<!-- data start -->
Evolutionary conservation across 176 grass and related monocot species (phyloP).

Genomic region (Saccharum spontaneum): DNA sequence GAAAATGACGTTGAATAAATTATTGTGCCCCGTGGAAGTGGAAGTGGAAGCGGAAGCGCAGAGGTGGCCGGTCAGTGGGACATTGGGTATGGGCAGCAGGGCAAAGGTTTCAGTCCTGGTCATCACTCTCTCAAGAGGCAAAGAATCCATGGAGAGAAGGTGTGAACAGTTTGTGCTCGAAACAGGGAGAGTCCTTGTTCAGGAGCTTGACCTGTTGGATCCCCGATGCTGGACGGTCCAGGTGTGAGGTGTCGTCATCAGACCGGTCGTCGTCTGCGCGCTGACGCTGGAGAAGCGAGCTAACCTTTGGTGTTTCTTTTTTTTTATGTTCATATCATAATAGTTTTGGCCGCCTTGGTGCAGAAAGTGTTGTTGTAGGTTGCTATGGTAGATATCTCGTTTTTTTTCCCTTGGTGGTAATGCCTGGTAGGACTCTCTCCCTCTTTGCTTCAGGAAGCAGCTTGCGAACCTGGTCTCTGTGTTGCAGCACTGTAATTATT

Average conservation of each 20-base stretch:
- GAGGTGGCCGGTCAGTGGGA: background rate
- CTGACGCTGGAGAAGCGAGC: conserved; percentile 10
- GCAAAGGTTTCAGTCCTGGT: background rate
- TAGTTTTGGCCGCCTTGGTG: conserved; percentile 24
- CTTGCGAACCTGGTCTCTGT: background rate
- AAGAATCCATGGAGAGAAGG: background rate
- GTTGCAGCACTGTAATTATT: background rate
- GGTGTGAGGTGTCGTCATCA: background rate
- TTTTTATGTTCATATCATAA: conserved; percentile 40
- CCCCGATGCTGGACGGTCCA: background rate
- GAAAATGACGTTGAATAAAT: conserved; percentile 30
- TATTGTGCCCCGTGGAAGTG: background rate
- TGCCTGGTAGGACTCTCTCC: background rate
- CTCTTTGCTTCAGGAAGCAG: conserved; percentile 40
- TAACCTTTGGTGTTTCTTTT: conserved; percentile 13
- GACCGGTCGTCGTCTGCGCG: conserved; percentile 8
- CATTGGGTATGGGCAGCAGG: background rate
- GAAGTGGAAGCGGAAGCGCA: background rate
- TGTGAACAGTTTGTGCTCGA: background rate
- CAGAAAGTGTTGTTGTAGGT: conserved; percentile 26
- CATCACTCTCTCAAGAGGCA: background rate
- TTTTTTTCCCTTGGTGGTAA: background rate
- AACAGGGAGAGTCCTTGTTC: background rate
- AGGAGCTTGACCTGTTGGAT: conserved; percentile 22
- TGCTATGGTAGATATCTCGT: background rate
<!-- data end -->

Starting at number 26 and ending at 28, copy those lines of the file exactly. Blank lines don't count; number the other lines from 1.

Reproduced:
- AACAGGGAGAGTCCTTGTTC: background rate
- AGGAGCTTGACCTGTTGGAT: conserved; percentile 22
- TGCTATGGTAGATATCTCGT: background rate